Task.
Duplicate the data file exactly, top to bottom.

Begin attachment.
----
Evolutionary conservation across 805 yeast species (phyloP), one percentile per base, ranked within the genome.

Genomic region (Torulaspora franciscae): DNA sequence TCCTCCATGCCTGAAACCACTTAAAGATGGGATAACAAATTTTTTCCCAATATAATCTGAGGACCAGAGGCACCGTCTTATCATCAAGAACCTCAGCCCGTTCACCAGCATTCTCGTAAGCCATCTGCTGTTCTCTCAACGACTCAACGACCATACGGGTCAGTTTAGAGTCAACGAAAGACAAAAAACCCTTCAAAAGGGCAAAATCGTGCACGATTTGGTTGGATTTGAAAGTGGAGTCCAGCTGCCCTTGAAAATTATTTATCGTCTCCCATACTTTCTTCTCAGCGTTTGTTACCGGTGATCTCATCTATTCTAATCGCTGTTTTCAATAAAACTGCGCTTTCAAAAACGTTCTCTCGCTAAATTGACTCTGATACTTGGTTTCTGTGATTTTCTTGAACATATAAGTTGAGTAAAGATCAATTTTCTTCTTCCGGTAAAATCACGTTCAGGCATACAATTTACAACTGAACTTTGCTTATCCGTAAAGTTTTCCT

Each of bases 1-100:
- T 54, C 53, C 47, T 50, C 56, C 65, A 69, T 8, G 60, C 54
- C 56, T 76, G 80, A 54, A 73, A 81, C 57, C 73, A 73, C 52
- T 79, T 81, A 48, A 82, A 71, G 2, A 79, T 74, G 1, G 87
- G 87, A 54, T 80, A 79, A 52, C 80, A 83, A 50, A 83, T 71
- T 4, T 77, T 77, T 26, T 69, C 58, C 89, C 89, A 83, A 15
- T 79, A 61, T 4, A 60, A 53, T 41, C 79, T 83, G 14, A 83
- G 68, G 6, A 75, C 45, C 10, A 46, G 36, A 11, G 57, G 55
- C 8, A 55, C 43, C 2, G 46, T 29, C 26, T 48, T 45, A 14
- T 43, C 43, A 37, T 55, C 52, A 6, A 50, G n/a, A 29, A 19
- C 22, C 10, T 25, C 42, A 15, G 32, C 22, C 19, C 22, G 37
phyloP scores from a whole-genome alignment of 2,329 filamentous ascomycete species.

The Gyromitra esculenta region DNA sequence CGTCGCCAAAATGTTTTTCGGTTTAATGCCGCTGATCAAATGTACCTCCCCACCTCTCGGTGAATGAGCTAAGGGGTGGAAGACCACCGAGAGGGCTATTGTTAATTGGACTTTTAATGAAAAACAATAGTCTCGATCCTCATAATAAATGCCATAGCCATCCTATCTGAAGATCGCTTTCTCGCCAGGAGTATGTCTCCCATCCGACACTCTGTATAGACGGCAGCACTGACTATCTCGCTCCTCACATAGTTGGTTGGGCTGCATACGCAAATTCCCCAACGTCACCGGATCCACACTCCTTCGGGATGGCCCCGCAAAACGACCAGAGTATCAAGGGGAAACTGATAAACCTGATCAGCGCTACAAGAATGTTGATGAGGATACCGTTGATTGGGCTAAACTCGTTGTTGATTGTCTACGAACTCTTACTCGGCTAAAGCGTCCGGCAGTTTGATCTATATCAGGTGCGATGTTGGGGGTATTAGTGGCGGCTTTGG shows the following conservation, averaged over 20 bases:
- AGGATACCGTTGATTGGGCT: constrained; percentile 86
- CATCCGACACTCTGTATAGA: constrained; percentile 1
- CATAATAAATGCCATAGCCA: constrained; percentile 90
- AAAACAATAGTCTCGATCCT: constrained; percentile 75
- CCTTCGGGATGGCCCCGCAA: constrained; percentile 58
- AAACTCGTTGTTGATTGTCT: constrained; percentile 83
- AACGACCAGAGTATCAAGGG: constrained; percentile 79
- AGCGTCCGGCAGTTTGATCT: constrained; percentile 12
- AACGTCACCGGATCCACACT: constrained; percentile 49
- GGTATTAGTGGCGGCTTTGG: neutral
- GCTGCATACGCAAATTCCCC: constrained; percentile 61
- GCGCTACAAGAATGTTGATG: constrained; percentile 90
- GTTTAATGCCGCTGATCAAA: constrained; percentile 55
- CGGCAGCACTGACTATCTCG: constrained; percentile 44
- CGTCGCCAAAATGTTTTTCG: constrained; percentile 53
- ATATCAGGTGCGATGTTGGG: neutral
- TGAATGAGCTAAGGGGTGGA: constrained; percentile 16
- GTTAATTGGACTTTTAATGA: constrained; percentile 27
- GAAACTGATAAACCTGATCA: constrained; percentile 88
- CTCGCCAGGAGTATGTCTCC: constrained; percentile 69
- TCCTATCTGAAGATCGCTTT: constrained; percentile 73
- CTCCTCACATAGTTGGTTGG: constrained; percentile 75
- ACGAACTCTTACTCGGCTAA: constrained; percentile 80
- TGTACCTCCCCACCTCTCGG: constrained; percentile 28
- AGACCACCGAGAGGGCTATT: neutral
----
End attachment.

Evolutionary conservation across 805 yeast species (phyloP), one percentile per base, ranked within the genome.

Genomic region (Torulaspora franciscae): DNA sequence TCCTCCATGCCTGAAACCACTTAAAGATGGGATAACAAATTTTTTCCCAATATAATCTGAGGACCAGAGGCACCGTCTTATCATCAAGAACCTCAGCCCGTTCACCAGCATTCTCGTAAGCCATCTGCTGTTCTCTCAACGACTCAACGACCATACGGGTCAGTTTAGAGTCAACGAAAGACAAAAAACCCTTCAAAAGGGCAAAATCGTGCACGATTTGGTTGGATTTGAAAGTGGAGTCCAGCTGCCCTTGAAAATTATTTATCGTCTCCCATACTTTCTTCTCAGCGTTTGTTACCGGTGATCTCATCTATTCTAATCGCTGTTTTCAATAAAACTGCGCTTTCAAAAACGTTCTCTCGCTAAATTGACTCTGATACTTGGTTTCTGTGATTTTCTTGAACATATAAGTTGAGTAAAGATCAATTTTCTTCTTCCGGTAAAATCACGTTCAGGCATACAATTTACAACTGAACTTTGCTTATCCGTAAAGTTTTCCT

Each of bases 1-100:
- T 54, C 53, C 47, T 50, C 56, C 65, A 69, T 8, G 60, C 54
- C 56, T 76, G 80, A 54, A 73, A 81, C 57, C 73, A 73, C 52
- T 79, T 81, A 48, A 82, A 71, G 2, A 79, T 74, G 1, G 87
- G 87, A 54, T 80, A 79, A 52, C 80, A 83, A 50, A 83, T 71
- T 4, T 77, T 77, T 26, T 69, C 58, C 89, C 89, A 83, A 15
- T 79, A 61, T 4, A 60, A 53, T 41, C 79, T 83, G 14, A 83
- G 68, G 6, A 75, C 45, C 10, A 46, G 36, A 11, G 57, G 55
- C 8, A 55, C 43, C 2, G 46, T 29, C 26, T 48, T 45, A 14
- T 43, C 43, A 37, T 55, C 52, A 6, A 50, G n/a, A 29, A 19
- C 22, C 10, T 25, C 42, A 15, G 32, C 22, C 19, C 22, G 37
phyloP scores from a whole-genome alignment of 2,329 filamentous ascomycete species.

The Gyromitra esculenta region DNA sequence CGTCGCCAAAATGTTTTTCGGTTTAATGCCGCTGATCAAATGTACCTCCCCACCTCTCGGTGAATGAGCTAAGGGGTGGAAGACCACCGAGAGGGCTATTGTTAATTGGACTTTTAATGAAAAACAATAGTCTCGATCCTCATAATAAATGCCATAGCCATCCTATCTGAAGATCGCTTTCTCGCCAGGAGTATGTCTCCCATCCGACACTCTGTATAGACGGCAGCACTGACTATCTCGCTCCTCACATAGTTGGTTGGGCTGCATACGCAAATTCCCCAACGTCACCGGATCCACACTCCTTCGGGATGGCCCCGCAAAACGACCAGAGTATCAAGGGGAAACTGATAAACCTGATCAGCGCTACAAGAATGTTGATGAGGATACCGTTGATTGGGCTAAACTCGTTGTTGATTGTCTACGAACTCTTACTCGGCTAAAGCGTCCGGCAGTTTGATCTATATCAGGTGCGATGTTGGGGGTATTAGTGGCGGCTTTGG shows the following conservation, averaged over 20 bases:
- AGGATACCGTTGATTGGGCT: constrained; percentile 86
- CATCCGACACTCTGTATAGA: constrained; percentile 1
- CATAATAAATGCCATAGCCA: constrained; percentile 90
- AAAACAATAGTCTCGATCCT: constrained; percentile 75
- CCTTCGGGATGGCCCCGCAA: constrained; percentile 58
- AAACTCGTTGTTGATTGTCT: constrained; percentile 83
- AACGACCAGAGTATCAAGGG: constrained; percentile 79
- AGCGTCCGGCAGTTTGATCT: constrained; percentile 12
- AACGTCACCGGATCCACACT: constrained; percentile 49
- GGTATTAGTGGCGGCTTTGG: neutral
- GCTGCATACGCAAATTCCCC: constrained; percentile 61
- GCGCTACAAGAATGTTGATG: constrained; percentile 90
- GTTTAATGCCGCTGATCAAA: constrained; percentile 55
- CGGCAGCACTGACTATCTCG: constrained; percentile 44
- CGTCGCCAAAATGTTTTTCG: constrained; percentile 53
- ATATCAGGTGCGATGTTGGG: neutral
- TGAATGAGCTAAGGGGTGGA: constrained; percentile 16
- GTTAATTGGACTTTTAATGA: constrained; percentile 27
- GAAACTGATAAACCTGATCA: constrained; percentile 88
- CTCGCCAGGAGTATGTCTCC: constrained; percentile 69
- TCCTATCTGAAGATCGCTTT: constrained; percentile 73
- CTCCTCACATAGTTGGTTGG: constrained; percentile 75
- ACGAACTCTTACTCGGCTAA: constrained; percentile 80
- TGTACCTCCCCACCTCTCGG: constrained; percentile 28
- AGACCACCGAGAGGGCTATT: neutral